Two years later, Ghosts was released, with the title track charting in the Top Ten on both the Canadian alt-rock and rock singles chart and earning Big Wreck a 2015 Juno Award nomination in the Rock Album of the Year category.

VIDEO: “Blown Wide Open” – Big Wreck

Big Wreck’s latest album is 2017’s Grace Street, featuring the hit single “One Good Piece Of Me”.

“When it (Grace Street) was initially done, I listened to it a lot,” Thornley says.

“I love how everything comes together sonically and song-wise. I think we’re touching on new territory. Lyrically, I think it cuts closer to the bone and I think it’s the most revealing. There is a lot of stuff on the album that is bare bones. Here’s what is going on and here’s where I’m at. Having said that, I don’t think it’s dark and heavy. There is a lot of optimism and hope as well. It feels like there is something a little more upfront as far as content goes.”

VIDEO: “Albatross” – Big Wreck

VIDEO: “Ghosts” – Big Wreck

With Big Wreck now comprised of guitarists Thornley and Doherty alongside Dave McMillan (bass) and Chuck Keeping (drums), the frontman concedes that while much has changed since the first go-round, there remains a built-in familiarity.

“The whole thing feels different in many ways but it’s still just four guys doing what they do best together — looking for that spark in every song, sometimes once a night and sometimes not at all,” Thornley says.

“That spark, that’s something that has always been there and, knock on wood, I hope it’s something that will always be there. That search for that feeling — like you’re almost outside yourself and you’re completely in the moment and everyone is there at the same time, on the same page — it’s quite the rush. That’s always been the singular focus of our band: trying to find that within a song and within a performance.”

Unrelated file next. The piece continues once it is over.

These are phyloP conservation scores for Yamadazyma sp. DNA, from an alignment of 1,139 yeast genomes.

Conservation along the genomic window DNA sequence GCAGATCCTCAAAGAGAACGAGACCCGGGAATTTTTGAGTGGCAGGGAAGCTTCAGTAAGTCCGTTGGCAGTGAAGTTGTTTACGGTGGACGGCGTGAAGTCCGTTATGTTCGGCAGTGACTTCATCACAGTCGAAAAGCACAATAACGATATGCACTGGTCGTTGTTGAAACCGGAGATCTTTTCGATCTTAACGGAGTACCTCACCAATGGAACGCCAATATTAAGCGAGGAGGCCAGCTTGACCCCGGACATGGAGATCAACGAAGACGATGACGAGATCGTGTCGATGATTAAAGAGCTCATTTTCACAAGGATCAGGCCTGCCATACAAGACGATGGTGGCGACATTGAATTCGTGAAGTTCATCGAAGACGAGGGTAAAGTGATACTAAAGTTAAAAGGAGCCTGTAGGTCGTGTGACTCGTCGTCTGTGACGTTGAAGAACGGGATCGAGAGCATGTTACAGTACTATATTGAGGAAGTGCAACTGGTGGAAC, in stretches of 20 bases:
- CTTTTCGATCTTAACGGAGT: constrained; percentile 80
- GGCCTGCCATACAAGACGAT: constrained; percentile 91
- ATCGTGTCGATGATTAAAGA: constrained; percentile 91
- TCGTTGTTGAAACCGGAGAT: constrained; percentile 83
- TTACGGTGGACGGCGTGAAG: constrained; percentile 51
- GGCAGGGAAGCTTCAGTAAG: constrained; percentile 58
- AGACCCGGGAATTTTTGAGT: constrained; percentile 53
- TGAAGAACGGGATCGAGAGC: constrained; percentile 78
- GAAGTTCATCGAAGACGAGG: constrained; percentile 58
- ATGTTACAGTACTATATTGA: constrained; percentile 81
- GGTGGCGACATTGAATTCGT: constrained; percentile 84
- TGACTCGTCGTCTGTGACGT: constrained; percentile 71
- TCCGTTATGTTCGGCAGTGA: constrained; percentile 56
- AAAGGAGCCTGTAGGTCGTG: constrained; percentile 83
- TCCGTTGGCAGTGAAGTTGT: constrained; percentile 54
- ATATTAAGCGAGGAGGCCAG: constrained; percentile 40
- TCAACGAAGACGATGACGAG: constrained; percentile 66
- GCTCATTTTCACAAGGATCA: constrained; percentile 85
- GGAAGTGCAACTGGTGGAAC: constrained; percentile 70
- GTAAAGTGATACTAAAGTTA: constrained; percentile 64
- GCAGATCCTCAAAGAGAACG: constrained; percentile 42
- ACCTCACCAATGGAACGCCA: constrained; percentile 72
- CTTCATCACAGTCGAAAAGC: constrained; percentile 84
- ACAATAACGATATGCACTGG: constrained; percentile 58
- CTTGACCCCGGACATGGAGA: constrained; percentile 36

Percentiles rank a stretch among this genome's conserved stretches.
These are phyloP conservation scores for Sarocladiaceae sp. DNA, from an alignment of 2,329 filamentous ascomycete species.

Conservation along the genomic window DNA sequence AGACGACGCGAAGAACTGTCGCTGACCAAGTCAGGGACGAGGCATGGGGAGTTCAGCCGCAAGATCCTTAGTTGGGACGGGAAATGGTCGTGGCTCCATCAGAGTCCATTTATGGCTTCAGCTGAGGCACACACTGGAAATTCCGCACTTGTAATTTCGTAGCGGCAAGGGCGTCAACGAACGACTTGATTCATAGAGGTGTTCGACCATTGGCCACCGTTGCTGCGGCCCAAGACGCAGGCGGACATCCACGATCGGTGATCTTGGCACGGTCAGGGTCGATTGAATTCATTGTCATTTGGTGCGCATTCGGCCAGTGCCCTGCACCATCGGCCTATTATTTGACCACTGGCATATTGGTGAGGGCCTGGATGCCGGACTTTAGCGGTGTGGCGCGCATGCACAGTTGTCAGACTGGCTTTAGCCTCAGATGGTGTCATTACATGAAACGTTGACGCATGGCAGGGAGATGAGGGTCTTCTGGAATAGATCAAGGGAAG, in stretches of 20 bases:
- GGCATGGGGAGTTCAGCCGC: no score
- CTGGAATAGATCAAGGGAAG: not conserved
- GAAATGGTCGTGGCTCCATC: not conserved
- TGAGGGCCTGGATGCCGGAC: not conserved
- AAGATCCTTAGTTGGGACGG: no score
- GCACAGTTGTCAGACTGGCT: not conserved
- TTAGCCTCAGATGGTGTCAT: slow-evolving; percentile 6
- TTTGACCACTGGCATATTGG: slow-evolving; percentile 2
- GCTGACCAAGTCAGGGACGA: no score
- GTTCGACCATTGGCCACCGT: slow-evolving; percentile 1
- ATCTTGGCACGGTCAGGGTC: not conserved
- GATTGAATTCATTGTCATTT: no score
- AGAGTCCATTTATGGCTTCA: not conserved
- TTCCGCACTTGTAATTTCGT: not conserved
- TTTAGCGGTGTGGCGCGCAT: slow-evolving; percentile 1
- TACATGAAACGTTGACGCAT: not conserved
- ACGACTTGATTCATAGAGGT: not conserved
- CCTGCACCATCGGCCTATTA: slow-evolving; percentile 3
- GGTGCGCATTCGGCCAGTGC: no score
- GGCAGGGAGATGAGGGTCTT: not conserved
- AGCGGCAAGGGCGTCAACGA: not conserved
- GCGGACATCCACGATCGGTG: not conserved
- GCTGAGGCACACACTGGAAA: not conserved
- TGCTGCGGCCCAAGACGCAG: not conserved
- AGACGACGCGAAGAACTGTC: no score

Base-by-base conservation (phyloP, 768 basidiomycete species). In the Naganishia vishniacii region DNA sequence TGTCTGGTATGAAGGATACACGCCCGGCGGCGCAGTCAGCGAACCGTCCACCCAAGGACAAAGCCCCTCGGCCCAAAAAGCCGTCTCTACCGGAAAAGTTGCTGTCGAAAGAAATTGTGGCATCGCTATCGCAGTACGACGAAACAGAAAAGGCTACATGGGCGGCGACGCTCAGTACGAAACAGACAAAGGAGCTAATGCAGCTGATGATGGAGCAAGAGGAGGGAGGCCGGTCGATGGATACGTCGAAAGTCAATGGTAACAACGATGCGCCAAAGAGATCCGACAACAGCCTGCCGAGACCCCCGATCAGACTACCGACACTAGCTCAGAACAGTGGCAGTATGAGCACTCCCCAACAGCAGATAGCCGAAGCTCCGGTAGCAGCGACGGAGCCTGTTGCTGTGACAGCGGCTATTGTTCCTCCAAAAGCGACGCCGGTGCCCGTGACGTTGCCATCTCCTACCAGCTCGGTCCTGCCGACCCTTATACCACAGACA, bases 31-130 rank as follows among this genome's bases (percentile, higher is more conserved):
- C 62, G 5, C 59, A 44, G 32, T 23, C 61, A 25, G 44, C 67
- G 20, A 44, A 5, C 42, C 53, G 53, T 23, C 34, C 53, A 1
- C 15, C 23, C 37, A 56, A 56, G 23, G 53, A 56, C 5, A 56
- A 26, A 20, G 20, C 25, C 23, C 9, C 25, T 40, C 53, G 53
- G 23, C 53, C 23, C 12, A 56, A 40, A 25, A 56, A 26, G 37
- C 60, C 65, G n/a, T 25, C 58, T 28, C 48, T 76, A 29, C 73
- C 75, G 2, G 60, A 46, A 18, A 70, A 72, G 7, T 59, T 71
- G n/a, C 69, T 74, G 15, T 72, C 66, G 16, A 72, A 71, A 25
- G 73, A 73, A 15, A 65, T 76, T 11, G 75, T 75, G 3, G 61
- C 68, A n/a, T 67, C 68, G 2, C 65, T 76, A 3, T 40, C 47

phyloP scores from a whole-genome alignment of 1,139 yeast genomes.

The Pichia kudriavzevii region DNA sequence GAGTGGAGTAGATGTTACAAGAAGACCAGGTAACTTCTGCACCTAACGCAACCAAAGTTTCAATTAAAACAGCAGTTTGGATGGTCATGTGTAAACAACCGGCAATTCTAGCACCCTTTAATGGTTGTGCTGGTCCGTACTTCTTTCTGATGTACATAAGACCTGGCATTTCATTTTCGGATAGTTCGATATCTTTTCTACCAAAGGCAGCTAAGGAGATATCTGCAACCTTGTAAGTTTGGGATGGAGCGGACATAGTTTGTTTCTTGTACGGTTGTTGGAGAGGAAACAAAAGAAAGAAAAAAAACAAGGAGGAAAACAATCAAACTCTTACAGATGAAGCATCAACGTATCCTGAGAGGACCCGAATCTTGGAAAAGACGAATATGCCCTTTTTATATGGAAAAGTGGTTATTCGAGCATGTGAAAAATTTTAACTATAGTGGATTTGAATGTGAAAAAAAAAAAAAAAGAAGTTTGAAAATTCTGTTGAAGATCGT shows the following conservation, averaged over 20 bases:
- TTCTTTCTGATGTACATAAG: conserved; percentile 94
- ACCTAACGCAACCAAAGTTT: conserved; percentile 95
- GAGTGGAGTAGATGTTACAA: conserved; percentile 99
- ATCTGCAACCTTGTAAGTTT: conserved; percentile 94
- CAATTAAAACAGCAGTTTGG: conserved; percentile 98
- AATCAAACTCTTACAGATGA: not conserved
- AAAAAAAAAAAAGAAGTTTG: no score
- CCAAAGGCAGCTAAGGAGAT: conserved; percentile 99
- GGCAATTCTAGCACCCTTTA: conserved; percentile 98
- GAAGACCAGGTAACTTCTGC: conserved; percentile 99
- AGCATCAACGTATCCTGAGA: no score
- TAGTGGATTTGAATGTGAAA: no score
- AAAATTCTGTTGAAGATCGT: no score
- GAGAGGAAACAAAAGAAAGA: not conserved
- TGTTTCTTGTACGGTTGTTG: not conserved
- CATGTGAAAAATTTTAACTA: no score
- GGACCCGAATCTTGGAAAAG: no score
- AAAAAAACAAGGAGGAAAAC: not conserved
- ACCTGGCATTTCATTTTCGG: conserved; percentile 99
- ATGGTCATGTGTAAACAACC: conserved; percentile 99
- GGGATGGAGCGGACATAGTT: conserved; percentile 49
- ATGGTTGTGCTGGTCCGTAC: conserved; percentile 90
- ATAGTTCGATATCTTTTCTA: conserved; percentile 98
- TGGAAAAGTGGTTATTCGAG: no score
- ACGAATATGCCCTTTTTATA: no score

VIDEO: “One Good Piece Of Me” – Big Wreck


Peterborough Musicfest is presenting 18 free-admission concerts featuring a total of 20 acts during its 32nd season — each staged on Wednesday and Saturday nights at Del Crary Park.

Overseen by general manager Tracey Randall and staff, a board of directors, and numerous volunteers, Peterborough Musicfest’s stated mission is to “provide diverse, affordable live music to enrich cultural and economic prosperity in our community.”

For more information on this concert or the entire 2018 season, visit www.ptbomusicfest.ca or phone the Peterborough Musicfest office at 705-755-1111.

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Paul Rellinger
Paul Rellinger a.k.a Relly is an award-winning journalist and longtime former newspaper editor still searching for the perfect lead. When he's not putting pen to paper, Paul is on a sincere but woefully futile quest to own every postage stamp ever issued. A rabid reader of history, Paul claims to know who killed JFK but can't say out of fear for the safety of his oh so supportive wife Mary, his three wonderful kids and his three spirited grandchildren. Paul counts among his passions Peterborough's rich live music scene, the Toronto Maple Leafs, slopitch and retrieving golf balls from the woods. You can follow Paul on Twitter at @rellywrites.